Amateur triathlete Joel Einhorn suffered a brain injury after crashing his bike in 2008. He couldn’t sleep for two days, nor close his eyes without spinning, says Gordy Megroz on Bloomberg. Then, two weeks later, he met an Ayurvedic doctor at an Indian restaurant, who recommended herbal remedies. His head began to clear, and after three months of taking the herbs, he was swimming, running and biking again. The treatments “were good for stamina, endurance, anti-inflammation, and recovery”, says Einhorn.
In 2013, he started to build a business around the concoctions he made by mixing the herbs with green tea and honey. “It tasted awful,” he says. “But there was no doubt that it was allowing me to maintain a higher level of performance.” With the help of another Ayurvedic doctor, Einhorn honed the recipe to include ghee, sesame oil and sugar cane, making a black paste he called Hanah One after a coastal road in Hawaii. A $1m cash injection from investors, including Mars chairman Stephen Badger, improved the packaging, and endorsements from mountaineer Jimmy Chin and snowboarder Travis Rice helped Hanah One achieve cult status. Sales to consumers, who add the paste to coffee and tea, now amount to $50,000 a month.
The public’s fascination with tracking down their ancestors has led to a boom in businesses specialising in analysis of DNA. The small but rapidly growing market is expected to be worth $340m by 2022, says Mark Williams in The Guardian. The sector is currently dominated by large American firms, such as AncestryDNA and 23andMe, which is backed by Russian tycoon, Yuri Milner, and Google Ventures. However, one of the smaller, but no less promising players, is located right here in the UK. Somerset-based Living DNA was founded by David Nicholson last year.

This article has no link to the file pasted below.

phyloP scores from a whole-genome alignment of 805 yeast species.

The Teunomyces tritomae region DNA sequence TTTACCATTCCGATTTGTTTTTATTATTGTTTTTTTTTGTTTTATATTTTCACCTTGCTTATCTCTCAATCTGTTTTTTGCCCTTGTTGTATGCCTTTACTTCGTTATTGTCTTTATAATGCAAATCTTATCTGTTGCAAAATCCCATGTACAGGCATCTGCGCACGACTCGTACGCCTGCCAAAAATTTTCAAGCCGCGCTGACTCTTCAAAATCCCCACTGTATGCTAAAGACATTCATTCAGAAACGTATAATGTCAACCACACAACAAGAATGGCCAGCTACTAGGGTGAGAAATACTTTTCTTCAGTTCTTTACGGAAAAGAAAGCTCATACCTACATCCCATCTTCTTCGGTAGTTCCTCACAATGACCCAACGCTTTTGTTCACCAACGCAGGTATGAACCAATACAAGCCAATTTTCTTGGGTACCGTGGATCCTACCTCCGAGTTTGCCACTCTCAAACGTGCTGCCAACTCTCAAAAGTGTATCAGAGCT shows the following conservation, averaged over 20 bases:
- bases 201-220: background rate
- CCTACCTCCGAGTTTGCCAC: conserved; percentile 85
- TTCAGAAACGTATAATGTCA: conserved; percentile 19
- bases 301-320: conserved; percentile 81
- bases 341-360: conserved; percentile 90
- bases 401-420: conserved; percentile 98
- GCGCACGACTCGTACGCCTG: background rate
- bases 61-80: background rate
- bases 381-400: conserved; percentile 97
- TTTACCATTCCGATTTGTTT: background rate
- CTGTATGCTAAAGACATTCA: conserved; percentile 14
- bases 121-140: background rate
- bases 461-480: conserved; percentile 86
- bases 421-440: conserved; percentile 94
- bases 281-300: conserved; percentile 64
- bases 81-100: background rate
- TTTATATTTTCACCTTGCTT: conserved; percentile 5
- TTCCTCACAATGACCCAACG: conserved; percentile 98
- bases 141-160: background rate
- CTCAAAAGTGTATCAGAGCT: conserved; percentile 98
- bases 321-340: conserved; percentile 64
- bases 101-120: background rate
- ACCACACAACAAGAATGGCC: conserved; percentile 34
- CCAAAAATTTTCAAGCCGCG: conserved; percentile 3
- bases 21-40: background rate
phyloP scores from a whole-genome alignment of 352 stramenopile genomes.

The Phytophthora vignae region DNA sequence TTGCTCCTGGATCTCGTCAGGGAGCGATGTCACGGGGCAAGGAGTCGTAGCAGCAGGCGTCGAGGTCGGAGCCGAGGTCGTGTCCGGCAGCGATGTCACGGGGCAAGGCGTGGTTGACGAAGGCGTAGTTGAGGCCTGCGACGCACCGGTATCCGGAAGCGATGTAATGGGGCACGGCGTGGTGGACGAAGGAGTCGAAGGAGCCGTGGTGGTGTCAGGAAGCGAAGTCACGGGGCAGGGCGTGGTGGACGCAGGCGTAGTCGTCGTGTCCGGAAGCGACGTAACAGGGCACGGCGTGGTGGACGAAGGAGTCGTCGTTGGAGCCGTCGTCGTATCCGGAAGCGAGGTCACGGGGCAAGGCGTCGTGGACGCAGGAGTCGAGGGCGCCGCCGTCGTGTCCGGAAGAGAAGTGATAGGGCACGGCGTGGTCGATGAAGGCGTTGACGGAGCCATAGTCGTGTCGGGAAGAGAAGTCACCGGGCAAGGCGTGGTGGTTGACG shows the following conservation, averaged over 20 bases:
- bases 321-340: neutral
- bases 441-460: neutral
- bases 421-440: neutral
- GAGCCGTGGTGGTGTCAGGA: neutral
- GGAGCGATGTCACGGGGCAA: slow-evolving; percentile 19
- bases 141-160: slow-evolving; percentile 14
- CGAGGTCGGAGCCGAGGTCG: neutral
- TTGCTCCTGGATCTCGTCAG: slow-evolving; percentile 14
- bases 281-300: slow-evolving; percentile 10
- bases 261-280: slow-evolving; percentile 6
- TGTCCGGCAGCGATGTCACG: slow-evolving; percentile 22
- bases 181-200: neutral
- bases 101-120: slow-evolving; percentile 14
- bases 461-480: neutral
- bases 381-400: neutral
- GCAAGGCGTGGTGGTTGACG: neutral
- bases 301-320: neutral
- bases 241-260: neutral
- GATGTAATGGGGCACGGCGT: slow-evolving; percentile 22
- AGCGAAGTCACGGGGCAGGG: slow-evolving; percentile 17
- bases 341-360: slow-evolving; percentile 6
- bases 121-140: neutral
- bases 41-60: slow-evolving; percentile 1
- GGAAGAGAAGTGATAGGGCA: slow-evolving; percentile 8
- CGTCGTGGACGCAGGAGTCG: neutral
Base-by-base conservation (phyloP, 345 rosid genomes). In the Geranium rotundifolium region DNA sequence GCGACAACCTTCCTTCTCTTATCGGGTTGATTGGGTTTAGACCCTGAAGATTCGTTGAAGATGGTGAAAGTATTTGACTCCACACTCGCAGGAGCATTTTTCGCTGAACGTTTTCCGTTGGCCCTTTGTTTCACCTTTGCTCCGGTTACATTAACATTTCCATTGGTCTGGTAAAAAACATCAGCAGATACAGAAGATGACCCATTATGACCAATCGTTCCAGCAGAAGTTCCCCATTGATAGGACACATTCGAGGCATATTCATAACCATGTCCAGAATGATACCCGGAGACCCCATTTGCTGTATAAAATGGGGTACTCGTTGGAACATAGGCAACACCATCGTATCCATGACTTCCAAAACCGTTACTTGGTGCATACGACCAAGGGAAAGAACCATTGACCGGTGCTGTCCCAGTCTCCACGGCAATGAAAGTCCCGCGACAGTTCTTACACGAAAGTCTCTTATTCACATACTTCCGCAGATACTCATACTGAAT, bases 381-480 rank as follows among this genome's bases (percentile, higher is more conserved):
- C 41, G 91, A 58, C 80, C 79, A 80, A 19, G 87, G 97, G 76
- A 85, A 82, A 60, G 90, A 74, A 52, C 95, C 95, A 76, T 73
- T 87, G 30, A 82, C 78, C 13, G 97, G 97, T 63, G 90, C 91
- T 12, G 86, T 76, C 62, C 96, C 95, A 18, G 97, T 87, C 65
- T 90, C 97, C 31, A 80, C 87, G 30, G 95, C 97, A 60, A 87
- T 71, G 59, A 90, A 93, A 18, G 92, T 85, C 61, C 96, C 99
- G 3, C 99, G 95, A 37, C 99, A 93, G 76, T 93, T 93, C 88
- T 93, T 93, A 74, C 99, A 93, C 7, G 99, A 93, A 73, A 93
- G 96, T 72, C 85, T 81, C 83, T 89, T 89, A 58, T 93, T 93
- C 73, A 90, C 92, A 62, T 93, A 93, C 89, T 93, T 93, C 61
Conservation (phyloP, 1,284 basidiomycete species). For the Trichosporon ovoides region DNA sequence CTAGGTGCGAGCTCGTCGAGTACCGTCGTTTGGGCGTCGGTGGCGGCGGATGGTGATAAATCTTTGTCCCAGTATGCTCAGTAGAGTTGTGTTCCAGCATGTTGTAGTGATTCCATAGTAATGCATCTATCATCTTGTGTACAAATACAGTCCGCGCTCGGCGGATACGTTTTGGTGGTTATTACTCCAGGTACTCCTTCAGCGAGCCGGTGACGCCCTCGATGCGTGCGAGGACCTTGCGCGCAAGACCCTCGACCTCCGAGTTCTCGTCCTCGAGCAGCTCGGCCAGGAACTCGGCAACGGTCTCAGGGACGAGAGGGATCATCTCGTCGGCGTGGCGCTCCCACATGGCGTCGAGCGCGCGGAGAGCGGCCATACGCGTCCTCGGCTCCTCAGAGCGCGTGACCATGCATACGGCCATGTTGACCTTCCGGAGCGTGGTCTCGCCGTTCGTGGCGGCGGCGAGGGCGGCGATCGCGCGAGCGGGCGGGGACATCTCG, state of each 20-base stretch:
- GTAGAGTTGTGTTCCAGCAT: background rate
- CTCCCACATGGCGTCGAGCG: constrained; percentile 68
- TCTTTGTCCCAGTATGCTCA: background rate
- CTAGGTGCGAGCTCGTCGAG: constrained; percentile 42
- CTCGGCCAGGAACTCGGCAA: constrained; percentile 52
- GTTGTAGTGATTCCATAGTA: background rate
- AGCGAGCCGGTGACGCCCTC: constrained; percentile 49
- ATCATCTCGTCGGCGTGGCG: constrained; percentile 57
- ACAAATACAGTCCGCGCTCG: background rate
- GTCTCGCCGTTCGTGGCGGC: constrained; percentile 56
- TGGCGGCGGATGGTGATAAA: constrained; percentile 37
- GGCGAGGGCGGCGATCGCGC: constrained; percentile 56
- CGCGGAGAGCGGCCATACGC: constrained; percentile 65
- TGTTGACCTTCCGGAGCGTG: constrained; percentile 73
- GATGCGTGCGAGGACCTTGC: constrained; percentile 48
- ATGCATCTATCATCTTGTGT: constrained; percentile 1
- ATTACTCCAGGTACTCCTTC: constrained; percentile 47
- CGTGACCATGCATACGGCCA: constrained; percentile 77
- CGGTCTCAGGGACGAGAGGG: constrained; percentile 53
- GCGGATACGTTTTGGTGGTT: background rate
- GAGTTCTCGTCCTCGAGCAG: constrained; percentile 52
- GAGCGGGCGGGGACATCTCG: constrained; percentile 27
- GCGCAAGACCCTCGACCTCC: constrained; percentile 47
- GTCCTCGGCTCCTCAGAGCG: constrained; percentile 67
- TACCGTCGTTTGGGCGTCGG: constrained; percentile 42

A one-off £120 fee gets you a swab kit that arrives by post. After eight to 12 weeks the detailed, easy-to-understand results are ready, along with lifetime access to your personalised online report. “We’ve developed algorithms that can map a person’s DNA mix across 80 world regions,” says Nicholson, an expert in the field, who in 1999 founded Living DNA’s parent company, DNA Worldwide. “The one question that societies through the ages always ask is: what is our purpose – why are we here and how did we get here?” That’s what he aims to help people answer. “Held within our DNA code is the history of humanity.”
Sending the yachting market to sleep
In 2000 Mark Tremlett and his business partner Peter Tindall spotted a rather niche market, he tells Matthew Caines in The Daily Telegraph – mattresses for beds in yachts. “Why would you buy a boat for half a million pounds, only to sleep on a £30 piece of foam?” The pair launched Naturalmat – mattresses made from organic fibres and aimed at the yachting market. A year later, and with a baby on the way, Tremlett spied another niche, this time in the nursery sector.
Within two years, breathable, natural-fibre mattresses for babies accounted for 80% of Naturalmat’s sales. In 2011 a chance meeting with Simon Woodroffe, founder of Yotel, saw Naturalmat branch out again – this time providing bedding for Woodroffe’s new hotel in New York. By 2015, 60% of its sales were to hotels.
Now, with an annual turnover of £3m, Naturalmat is going after consumers. The company has recently opened a showroom in Chiswick, south west London. “Most bed retailers are fusty, dreadful places,” says Tremlett, where people feel too self-conscious to test the mattresses properly. So their store features a “Sleep Zone”, where customers can try the Devon-made mattresses in softly lit “sleep pods”.